If you’ve had your site for a while you’ll likely have experienced spam in your analytics. I know I have.
Thursday morning was cold. The weather was slightly foggy & overcast, and I foolishly only brought running shorts & a t-shirt. Despite the conditions I ran 3.2 miles and I had an 8:57 minute pace which is the best time I've had in over a year!
This past year I've been hot & cold with running. On average I ran twice a month. But there were months where I didn't run at all. And one month where I ran eight times. There was no consistency. And every time I started running after a break I had to start all over again. Running 12 minute miles which is pretty bad for me.
Over the last few weeks I've been talking to WooCommerce store owners. I've been asking them questions about what they're struggling with, what they want to learn about, and where they want to go.
I've been asking these sorts of questions for the last couple of years. But recently I've heard different responses:
“There’s a perception in the community that Automattic is taking over all the things”
“I’ve been using [WooCommerce] since 2011. It was pretty crap back then.”
“The Woo people were the least interesting, most boring, most useless talks.”
I'm getting lots of positive feedback but I've seen an increase in negative feedback.
It was July and I was in Berlin for the WooTrip, an annual gathering of all my coworkers working on WooCommerce. I was meeting new people, I was learning… and I was also planning on leaving.
That week, I had a choice to make. One option was a rock and the other a hard place.
I've been creating courses for Lynda.com since last summer and I finally released the course that I've been dying to work on. It's actually the very first course that I pitched to them. Hint: it involves WordPress + eCommerce. Today I'm pleased to announce that WordPress Ecommerce: WooCommerce is available on Lynda.com.
One of the most effective ways to block spam is also one of the most complex. You can setup a filter to only record data that uses a valid host name. Now a hostname is the name of the website you're visiting (aka your website domain) so you should be able to list them on your fingers.
Crawler spam is what happens when a bot crawls through your site and leave fake data. They might leave a fake referral just to get you to check out the referring website.
In fact I've had this exact thing happen. I was looking at my analytics and thought someone mentioned one of my articles on Reddit because over a few day period I got several hundred visits. I wasted my time digging through analytics to try to find the exact post.
If you've been digging through your analytics you may have noticed some unusual data. If I go to my reporting page and scroll down I'll see a list of languages used on my site. And some of them are definitely spam.
In fact over the last month I've had over 1,000 spam visits. Those visits are enough to skew my data tarnishing any decisions based off of that data. Ex.
Wow this post is doing great – we should write more like it!
With just a bit of filtering we can remove this language spam which will make it easier to navigate our reports and it will give us much better data.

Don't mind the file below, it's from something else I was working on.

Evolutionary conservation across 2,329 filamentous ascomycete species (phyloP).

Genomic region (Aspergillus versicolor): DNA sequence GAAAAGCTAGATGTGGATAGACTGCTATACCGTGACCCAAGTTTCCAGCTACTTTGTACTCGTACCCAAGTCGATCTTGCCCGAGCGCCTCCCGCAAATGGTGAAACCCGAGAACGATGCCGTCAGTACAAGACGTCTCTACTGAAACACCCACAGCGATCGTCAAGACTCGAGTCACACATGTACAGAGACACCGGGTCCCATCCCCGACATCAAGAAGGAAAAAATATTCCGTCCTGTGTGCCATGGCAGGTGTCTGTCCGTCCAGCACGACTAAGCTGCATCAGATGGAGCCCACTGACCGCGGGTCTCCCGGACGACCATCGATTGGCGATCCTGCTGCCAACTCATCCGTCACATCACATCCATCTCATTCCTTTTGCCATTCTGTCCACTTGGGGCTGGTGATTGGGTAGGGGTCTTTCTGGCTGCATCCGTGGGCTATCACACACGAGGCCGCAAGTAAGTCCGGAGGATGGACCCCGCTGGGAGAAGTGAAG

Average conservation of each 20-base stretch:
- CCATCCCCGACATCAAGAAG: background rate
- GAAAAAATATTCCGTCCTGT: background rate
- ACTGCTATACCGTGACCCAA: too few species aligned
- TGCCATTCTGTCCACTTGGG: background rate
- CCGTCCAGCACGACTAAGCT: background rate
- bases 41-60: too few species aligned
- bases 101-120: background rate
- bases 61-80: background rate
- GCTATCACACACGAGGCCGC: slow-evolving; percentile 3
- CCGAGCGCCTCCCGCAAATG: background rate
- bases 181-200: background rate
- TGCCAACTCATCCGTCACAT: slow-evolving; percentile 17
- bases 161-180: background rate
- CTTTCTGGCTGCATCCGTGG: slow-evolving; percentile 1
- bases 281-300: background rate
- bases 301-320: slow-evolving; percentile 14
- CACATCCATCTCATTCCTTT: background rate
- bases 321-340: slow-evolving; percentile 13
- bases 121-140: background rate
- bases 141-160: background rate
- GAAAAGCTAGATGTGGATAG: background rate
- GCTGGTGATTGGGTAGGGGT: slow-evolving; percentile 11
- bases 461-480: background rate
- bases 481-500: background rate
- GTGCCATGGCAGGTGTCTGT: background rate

Data is only good as the methods you use to collect it. With Google Analytics you track everything including search bots which isn’t helpful. Search bots crawl every page of your site and could mess up your data. This is especially true if you have low traffic. Luckily, within Google Analytics there's a setting you can check to filter out known search bots.
Most site owners have one view for their site in Google Analytics. This is fine as long as you don't mess anything up. But if you accidentally filter some data out it's lost forever. There is no undo button. That's why whenever I work on anyone's analytics I always start by creating a backup view.
Creating this backup view only takes a few minutes and should you ever have to use that data it's right there at your fingertips. If you wait until after you make a mistake you will have already missed the chance to collect that data.
Create a Backup View
From the home page click on your main view (mine is Master in the image above). And then click Admin.
You’ll see a page to administer your account property, and views.
Click on your view and you’ll see a drop down. Click Create new view.
Type in the name. I recommend Unfiltered, set your timezone, and click Create View at the bottom of the page.
And we're done. It took less than 10 clicks and we have a brand new view without any filters so it will collect everything.
Creating a Test View
If you plan on doing a lot of filtering with Google Analytics you might also want a test view. That way you can test things out for a few weeks to make sure those changes are working and then apply them to your master view.
We’re going to do the same thing as above except we’ll actually copy over a few settings from our master view.
If we go back to our Master view and then click Admin we’ll be taken to the Administration page.
Click on View Settings.
And then click Copy view in the top right.
Rename the view and click Copy view.
Pros & Cons of Copying Views
So why do we copy for the test view and not the unfiltered view? Because when we copy a view if there are any existing filters they will be copied over. And we don't want that. We want it to be completely unfiltered.
Think of filters as a convenience. They prevent certain types of data from being added to Google Analytics which is very useful. But you can achieve the same thing with other tools like segments. It just takes a lot longer to apply the same rules to each of your segments rather than filtering the data as it comes in.